On Mars, a robotic rover called Endurance searches for life from the dawn of time. However, scientists are looking for signs of life in even stranger places, from clouds on Venus and methane lakes on Titan, to the alien atmospheres in worlds orbiting distant stars. They scan for foreign radio signals, look for signs of industrial pollution on distant exoplanets and investigate confusing interstellar objects that have captured our solar system.
The expanding search for clues to extraterrestrial life – and for signs of extraterrestrial intelligence – is entering the mainstream of astronomy and planetary exploration. In addition to NASA’s Mars Rover mission, which is now underway, dozens of research teams are looking for biosignatures from early microbial life, while the search for probable evidence of alien civilizations is gaining respect.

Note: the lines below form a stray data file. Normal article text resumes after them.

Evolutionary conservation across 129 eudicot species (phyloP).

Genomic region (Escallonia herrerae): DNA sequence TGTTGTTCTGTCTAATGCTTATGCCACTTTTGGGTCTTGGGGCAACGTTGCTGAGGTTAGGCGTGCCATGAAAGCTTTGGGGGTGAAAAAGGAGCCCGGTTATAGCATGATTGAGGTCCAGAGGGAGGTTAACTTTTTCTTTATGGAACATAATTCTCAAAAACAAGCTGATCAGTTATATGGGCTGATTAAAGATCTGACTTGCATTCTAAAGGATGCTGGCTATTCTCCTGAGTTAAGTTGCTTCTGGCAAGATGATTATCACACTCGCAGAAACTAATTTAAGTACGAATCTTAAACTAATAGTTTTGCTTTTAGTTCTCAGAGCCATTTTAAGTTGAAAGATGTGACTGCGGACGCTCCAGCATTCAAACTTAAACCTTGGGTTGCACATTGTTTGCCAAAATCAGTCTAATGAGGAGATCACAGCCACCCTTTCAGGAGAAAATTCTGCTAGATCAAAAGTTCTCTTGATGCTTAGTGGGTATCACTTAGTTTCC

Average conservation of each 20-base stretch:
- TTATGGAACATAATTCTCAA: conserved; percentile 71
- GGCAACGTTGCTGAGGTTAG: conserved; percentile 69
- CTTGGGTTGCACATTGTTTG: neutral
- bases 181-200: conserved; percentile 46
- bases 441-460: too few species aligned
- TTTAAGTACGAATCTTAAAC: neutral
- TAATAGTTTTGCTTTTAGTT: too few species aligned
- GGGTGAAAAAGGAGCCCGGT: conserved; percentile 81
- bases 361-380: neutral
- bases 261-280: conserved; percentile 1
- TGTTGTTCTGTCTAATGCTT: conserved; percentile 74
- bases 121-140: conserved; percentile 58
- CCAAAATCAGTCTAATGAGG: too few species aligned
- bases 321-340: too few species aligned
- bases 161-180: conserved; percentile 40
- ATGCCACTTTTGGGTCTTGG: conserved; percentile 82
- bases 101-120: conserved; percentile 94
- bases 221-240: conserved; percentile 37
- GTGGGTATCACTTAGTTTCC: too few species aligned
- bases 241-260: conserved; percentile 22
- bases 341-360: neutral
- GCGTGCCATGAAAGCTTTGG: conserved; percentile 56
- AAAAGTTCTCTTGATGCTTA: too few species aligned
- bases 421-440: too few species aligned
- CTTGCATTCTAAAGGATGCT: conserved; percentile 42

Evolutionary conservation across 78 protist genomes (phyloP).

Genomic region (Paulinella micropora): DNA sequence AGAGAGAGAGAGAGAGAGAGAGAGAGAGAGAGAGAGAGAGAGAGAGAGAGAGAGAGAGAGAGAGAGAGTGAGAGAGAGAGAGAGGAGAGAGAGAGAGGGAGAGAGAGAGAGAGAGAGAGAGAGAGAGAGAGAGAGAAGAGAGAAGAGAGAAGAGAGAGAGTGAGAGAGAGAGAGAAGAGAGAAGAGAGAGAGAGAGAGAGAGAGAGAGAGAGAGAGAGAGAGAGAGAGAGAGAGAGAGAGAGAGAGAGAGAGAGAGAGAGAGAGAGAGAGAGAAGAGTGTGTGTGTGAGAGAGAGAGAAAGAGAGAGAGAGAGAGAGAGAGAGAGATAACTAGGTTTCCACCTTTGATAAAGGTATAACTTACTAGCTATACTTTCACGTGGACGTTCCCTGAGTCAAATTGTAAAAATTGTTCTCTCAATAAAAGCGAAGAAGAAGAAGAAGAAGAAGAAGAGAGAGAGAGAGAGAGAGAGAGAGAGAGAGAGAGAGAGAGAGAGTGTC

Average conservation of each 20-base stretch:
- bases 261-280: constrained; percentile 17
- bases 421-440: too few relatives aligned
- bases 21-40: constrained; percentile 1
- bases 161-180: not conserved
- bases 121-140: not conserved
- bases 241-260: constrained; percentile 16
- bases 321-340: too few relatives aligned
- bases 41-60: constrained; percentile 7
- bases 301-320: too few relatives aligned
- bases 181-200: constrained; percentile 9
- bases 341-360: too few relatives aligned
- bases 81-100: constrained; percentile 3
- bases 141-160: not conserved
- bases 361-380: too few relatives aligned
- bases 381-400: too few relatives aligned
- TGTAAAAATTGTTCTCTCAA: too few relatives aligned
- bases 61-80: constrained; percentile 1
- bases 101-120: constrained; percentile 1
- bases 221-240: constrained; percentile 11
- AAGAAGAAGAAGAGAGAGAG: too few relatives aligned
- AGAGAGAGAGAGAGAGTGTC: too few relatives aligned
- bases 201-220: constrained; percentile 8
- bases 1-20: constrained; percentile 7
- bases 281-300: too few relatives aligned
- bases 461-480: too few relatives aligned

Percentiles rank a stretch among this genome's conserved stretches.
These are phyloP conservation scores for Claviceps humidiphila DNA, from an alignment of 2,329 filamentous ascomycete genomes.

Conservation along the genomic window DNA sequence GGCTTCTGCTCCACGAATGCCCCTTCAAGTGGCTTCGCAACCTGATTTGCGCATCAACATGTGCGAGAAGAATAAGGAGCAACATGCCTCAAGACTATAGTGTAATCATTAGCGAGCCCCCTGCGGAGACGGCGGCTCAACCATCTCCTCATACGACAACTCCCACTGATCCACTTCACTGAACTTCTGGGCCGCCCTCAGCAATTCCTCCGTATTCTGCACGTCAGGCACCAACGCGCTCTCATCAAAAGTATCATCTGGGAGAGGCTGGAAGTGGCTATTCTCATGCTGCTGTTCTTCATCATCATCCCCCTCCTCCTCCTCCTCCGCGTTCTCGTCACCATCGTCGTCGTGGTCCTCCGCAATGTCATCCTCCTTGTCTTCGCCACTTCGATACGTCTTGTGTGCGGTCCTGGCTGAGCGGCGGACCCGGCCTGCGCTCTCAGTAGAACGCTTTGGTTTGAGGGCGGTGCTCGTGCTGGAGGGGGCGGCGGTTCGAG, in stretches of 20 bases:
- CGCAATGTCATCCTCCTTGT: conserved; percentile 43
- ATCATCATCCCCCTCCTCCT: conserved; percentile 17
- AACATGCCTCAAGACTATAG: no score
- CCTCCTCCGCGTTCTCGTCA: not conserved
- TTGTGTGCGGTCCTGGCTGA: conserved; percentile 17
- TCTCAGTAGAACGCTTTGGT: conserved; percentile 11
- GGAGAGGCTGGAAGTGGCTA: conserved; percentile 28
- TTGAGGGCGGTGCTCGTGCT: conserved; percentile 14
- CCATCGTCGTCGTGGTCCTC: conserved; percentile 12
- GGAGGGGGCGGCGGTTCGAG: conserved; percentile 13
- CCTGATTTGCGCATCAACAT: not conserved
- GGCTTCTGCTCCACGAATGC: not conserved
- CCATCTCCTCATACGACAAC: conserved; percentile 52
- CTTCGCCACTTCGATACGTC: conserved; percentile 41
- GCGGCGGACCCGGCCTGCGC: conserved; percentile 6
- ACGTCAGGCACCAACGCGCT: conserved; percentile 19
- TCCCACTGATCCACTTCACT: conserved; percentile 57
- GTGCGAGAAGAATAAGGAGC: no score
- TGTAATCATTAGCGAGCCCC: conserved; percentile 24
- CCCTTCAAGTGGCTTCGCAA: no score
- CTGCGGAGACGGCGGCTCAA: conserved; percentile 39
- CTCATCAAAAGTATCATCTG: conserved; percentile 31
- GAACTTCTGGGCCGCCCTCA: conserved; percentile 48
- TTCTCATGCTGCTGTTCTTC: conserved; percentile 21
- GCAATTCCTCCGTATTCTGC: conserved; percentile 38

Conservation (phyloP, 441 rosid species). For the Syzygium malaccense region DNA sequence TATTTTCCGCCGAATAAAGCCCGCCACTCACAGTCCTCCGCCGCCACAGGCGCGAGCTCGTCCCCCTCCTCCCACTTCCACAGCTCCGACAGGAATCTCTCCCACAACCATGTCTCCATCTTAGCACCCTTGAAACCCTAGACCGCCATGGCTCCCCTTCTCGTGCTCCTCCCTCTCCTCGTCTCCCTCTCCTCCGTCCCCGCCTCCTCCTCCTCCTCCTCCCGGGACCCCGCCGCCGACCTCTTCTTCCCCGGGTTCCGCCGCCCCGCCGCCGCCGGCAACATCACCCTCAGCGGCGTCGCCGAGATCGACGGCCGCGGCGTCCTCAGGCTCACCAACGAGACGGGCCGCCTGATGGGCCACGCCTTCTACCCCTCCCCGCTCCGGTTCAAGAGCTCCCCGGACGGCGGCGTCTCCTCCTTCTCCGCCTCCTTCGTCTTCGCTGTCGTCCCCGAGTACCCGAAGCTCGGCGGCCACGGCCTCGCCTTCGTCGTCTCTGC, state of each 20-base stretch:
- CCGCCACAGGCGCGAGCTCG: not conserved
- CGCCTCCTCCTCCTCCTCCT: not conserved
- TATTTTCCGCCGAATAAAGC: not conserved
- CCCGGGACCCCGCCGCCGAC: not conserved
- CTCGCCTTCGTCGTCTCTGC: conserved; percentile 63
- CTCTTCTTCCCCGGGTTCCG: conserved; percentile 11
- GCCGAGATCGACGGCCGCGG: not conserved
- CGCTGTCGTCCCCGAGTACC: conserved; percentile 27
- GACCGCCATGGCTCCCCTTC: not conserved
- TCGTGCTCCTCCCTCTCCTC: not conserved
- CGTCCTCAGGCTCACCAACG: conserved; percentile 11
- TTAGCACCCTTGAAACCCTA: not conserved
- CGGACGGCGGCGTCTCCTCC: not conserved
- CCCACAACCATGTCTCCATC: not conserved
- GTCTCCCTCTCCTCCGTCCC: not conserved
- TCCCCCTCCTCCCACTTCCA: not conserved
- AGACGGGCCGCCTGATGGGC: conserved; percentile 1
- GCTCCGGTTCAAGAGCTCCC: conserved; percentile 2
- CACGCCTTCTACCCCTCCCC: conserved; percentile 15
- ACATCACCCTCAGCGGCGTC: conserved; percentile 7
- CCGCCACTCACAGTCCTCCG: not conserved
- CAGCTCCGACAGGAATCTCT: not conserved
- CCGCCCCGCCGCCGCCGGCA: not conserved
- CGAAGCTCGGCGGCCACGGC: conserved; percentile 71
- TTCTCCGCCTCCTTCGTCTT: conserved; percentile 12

For the first time in a generation, the National Aeronautics and Space Administration is supporting efforts to find evidence of advanced civilizations elsewhere in the cosmos, scientists say. If extraterrestrial life exists — be it primitive or advanced — scientists may soon find a trace of it.
To advance the search for primitive life, NASA is preparing a $ 4.25 billion mission to Europe around Jupiter for launch in 2024 or so to study whether the moon’s frozen oceans and ice volcanoes are beneficial to alien biology. In 2027, the agency plans to send its $ 1 billion Dragonfly mission to a moon of Saturn called Titan to analyze the lakes of liquid methane. “We believe Titan has all the ingredients for life,” said planetary scientist Sarah Hörst of Johns Hopkins University, who studies alien atmospheres.